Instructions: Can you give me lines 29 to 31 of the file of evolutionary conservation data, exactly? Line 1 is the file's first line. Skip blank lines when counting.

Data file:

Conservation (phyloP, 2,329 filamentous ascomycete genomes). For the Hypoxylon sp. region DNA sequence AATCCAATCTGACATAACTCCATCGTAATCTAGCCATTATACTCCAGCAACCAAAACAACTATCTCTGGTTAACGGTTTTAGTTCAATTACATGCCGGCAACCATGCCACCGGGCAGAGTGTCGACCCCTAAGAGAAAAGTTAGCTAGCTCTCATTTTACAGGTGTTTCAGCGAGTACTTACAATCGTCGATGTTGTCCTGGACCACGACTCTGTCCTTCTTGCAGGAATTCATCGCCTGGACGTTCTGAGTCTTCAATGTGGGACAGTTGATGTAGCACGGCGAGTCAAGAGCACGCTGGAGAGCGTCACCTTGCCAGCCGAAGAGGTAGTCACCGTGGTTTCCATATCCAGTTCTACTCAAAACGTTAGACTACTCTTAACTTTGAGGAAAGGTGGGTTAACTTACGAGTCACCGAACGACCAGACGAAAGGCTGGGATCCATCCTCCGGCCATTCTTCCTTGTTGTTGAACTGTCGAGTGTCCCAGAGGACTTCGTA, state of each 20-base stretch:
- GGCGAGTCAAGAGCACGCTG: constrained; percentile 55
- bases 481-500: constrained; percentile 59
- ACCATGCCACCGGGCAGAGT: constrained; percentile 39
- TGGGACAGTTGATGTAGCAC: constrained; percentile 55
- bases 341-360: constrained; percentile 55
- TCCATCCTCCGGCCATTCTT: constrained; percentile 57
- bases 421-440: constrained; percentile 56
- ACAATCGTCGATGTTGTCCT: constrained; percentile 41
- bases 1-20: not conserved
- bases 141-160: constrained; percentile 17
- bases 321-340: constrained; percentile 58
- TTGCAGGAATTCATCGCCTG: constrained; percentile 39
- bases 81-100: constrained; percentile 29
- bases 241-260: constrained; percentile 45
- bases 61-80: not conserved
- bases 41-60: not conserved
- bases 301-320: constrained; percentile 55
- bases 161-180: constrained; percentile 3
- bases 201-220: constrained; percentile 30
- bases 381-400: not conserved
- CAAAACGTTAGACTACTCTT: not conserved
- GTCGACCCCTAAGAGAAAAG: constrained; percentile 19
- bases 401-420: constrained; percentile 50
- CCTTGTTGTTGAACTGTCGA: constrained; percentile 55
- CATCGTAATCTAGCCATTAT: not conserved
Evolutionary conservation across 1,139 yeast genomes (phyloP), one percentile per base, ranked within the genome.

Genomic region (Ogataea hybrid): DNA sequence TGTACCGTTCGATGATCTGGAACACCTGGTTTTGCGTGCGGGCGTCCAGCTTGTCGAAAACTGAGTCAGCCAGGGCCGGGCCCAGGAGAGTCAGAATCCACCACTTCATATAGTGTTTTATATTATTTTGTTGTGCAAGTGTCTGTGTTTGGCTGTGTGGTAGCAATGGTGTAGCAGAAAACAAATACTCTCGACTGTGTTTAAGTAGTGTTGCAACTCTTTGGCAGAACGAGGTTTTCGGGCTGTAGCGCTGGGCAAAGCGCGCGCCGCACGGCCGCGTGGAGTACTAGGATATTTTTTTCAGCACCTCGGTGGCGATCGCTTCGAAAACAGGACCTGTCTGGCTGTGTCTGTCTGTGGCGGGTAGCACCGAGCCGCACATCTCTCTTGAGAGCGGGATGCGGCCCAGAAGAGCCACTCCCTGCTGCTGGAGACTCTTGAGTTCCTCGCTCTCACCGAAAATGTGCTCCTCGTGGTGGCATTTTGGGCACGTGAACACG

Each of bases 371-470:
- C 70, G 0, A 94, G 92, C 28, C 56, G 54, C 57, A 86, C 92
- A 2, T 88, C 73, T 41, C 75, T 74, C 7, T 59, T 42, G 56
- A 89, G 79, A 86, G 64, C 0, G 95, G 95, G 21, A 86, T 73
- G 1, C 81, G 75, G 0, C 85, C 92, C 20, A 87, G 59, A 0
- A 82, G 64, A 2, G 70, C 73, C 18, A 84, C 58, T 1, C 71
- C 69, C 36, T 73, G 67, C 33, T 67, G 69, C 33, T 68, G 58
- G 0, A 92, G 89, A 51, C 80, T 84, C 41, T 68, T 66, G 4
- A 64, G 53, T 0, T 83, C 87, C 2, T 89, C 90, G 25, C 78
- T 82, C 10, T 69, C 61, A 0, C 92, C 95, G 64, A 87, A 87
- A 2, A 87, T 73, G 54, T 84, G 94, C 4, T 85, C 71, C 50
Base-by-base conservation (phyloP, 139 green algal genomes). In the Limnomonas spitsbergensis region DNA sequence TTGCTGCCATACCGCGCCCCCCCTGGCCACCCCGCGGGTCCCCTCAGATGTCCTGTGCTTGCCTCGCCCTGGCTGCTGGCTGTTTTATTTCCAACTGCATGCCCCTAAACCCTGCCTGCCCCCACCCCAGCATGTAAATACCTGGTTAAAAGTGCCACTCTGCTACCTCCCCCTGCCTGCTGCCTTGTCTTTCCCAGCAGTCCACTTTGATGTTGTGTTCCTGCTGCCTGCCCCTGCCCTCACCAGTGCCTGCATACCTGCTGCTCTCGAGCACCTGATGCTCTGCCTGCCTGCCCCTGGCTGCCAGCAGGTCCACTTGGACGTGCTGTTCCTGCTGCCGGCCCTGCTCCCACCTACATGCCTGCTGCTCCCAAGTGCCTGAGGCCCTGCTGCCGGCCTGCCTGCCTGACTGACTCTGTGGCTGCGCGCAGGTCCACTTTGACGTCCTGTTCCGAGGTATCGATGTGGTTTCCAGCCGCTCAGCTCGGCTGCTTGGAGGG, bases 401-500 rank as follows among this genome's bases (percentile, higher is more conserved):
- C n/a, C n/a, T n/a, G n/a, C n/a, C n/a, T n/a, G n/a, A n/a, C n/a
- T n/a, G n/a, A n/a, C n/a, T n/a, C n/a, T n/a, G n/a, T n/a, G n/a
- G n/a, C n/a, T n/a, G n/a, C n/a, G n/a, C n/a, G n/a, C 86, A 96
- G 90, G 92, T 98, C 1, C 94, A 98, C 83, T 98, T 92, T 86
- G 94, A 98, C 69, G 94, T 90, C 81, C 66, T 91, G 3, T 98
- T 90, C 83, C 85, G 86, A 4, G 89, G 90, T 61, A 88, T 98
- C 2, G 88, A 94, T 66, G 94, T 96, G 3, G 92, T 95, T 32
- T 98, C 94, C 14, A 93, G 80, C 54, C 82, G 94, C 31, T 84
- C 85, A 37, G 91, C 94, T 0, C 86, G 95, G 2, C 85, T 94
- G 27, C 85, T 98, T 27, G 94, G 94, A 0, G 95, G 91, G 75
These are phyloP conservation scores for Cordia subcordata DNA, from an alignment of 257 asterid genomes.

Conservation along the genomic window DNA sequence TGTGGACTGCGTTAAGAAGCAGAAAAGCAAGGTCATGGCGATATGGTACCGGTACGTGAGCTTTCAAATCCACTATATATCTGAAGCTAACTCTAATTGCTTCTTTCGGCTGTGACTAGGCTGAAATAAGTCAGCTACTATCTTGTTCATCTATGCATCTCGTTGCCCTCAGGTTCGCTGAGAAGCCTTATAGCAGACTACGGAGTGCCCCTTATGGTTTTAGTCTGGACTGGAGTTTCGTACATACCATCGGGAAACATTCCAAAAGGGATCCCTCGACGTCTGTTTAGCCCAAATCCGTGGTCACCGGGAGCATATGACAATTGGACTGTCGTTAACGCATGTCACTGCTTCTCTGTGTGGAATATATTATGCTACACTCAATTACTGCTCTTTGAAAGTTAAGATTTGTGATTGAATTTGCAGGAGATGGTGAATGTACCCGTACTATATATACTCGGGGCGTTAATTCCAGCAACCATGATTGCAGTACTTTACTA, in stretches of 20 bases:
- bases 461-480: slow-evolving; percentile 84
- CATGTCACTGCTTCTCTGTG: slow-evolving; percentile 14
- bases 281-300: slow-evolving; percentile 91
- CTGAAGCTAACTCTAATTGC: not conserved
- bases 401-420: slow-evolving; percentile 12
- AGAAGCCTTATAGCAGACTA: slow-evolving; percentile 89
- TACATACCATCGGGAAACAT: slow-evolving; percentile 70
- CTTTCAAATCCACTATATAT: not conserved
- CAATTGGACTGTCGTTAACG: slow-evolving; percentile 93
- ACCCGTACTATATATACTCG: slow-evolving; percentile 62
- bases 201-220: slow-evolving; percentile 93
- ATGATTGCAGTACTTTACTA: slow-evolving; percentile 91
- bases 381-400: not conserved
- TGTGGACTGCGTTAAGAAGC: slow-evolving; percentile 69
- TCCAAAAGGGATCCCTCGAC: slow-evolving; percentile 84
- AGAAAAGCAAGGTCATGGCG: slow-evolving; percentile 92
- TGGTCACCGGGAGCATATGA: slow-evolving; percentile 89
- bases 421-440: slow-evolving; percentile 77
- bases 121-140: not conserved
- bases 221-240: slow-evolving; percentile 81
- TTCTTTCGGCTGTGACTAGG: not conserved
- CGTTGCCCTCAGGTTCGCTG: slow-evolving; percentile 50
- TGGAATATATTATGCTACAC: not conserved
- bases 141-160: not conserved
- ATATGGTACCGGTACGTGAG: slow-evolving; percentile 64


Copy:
Each of bases 371-470:
- C 70, G 0, A 94, G 92, C 28, C 56, G 54, C 57, A 86, C 92
- A 2, T 88, C 73, T 41, C 75, T 74, C 7, T 59, T 42, G 56